A groundbreaking step in Spanish news reporting, this photograph is a document of how people lived in the early 20th century, focusing on a worker in the street. Unlike other street peddlers, the barquillero (rolled wafer seller) was well liked by the people of Madrid. The barquillero was a popular traditional character, who would often come into the city and be taken on as a paid worker by someone, usually for five or six duros a month, plus shoes and food. He could be an entertaining salesman, delighting the children with his games of chance as he sold the sweets. The cylindrical drum he wore a on his back had his name engraved on the lid and a wheel of fortune attached to it. The number that came up decided how many wafers (barquillos) the child would get, although according to the zarzuela Agua, azucarillos y aguardiente, the wheel was usually fixed. Photographer Alfonso Sánchez García caught such a scene at the Altos de la Moncloa, in which a young barquillero, in corduroy trousers, shirt and beret, waits for a man accompanying four children – who have already won a special extra-long barquillo – to give him five cents more for another spin of the wheel.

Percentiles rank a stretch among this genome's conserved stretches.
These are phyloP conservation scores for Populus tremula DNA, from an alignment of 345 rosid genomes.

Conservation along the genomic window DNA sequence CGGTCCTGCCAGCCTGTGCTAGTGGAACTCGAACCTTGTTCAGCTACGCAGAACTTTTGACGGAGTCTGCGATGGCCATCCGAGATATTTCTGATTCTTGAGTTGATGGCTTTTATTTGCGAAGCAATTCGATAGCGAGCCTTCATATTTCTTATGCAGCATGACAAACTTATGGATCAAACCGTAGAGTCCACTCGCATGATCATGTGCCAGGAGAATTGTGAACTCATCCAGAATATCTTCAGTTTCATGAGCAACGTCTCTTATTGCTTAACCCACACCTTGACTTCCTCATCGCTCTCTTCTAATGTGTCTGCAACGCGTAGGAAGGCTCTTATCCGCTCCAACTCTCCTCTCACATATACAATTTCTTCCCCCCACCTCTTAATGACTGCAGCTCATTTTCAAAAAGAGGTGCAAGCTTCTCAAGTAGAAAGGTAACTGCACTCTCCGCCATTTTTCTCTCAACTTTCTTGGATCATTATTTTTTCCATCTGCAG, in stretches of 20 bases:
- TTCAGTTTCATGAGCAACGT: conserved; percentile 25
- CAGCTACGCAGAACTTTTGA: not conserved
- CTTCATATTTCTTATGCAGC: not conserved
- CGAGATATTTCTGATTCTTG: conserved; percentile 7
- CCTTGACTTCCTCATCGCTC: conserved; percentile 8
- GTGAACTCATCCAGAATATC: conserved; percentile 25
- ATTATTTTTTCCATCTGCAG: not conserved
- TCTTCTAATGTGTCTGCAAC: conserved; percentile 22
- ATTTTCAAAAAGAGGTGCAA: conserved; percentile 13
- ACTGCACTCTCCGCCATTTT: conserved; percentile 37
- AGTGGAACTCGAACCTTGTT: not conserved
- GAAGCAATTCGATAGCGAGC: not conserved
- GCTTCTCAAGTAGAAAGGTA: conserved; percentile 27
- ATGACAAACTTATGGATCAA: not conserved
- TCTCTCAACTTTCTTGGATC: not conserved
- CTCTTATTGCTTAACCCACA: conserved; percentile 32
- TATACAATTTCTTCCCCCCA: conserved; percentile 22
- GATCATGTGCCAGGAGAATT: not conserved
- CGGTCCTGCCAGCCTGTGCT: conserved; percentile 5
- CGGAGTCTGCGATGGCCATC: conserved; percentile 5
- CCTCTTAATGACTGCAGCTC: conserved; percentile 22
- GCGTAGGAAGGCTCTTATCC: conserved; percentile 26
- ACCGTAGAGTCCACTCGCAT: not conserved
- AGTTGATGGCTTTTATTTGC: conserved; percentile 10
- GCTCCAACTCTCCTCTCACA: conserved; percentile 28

Almudena Cruz Yábar